EWWK: Red Wine

By: Kim Beavers Email
By: Kim Beavers Email

Well, I am happy about the heart healthy properties of chocolate and I must say I do like to indulge in the fact that red wine may also carry some heart healthy benefits.

Wine is an interesting and complex subject -- even before you toss in possible health benefits. According to an article in Today’s Dietitian, the 1990s brought about research into the French Paradox. The French have lower rates of heart disease despite higher intakes in saturated fat. One notable difference in the French diet was and is red wine, and so began the research into the cardio-protective properties of red wine.

So then the question is: Does red wine have cardio-protective properties? The short answer is: YES!

Should you drink red wine for the cardiovascular benefits? The American Heart Association says: NO

Of course there is more to the story than a simple yes and no. Some points to consider are that all forms of alcohol have been show to modestly increase the HDL (good) cholesterol (exercise also raises HDL). Alcohol also has a relaxing effect which could lead to improved cardiovascular risk factors.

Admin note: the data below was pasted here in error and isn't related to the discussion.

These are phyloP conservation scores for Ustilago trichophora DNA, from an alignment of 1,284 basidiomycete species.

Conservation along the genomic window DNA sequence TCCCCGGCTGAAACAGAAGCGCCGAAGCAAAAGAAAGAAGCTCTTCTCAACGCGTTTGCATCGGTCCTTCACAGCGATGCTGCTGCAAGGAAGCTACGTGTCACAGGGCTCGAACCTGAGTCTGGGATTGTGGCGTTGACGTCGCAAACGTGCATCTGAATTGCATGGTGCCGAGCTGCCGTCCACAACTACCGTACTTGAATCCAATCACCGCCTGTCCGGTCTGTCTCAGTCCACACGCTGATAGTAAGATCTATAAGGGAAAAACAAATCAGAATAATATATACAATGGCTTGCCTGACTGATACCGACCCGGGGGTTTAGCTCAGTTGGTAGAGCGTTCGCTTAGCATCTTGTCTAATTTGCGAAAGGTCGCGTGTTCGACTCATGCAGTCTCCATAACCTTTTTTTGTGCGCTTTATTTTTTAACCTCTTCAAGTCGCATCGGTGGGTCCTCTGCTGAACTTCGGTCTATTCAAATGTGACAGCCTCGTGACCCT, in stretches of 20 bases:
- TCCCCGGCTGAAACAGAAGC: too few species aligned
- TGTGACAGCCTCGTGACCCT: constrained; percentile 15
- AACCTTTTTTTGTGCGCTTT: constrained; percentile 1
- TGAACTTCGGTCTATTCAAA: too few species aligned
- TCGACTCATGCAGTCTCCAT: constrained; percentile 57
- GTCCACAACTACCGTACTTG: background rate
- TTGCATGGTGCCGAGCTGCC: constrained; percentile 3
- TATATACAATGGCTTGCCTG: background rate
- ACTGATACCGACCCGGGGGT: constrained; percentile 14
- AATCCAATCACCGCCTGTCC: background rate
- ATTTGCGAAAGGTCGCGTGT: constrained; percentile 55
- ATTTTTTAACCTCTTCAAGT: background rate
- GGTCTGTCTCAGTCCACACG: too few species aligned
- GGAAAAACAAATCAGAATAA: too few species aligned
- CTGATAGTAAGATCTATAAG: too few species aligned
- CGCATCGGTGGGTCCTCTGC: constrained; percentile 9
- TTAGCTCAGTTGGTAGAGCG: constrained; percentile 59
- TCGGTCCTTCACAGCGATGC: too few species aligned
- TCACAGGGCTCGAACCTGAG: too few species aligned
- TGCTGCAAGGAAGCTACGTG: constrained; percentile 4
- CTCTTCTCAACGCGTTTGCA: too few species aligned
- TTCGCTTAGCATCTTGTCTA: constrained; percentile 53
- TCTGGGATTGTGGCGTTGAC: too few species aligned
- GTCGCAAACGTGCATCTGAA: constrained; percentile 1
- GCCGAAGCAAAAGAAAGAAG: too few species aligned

Red wine has a particular phytochemical called resveratrol to which some of the cardio-protective effects have been linked. This would be more specific to red wine than other forms of alcohol because it is found in the skin of grapes. More resveratrol is found in red wine than white as well. Some of the research on resveratrol uses high enough doses that you would have to consume 80 bottles of wine to match the dose. Clearly that is impractical and definitely does NOT fit into the moderation category. We have seen this type of research before where a particular component of foods is extracted and studied. Like previous research, I suspect that the sum of the parts is more powerful than any one individual compound. If you wish to consume red wine, do so with a meal and go for pinot noir, as it has been shown to have the highest resveratrol content.

The word of caution: Excessive alcohol intake has far more devastating consequences than the benefits of moderate consumption. This is the reason for the NO from the American Heart Association. If you choose to drink, do so in moderation! However, do not start drinking for the sole purpose of achieving a modest cardiovascular benefit.

For more information:
-Is Resveratrol a Panacea? — Evidence Shows It May Protect Against Many Diseases
-To Good Wine ... and Better Health — The Case for Moderate Wine Consumption

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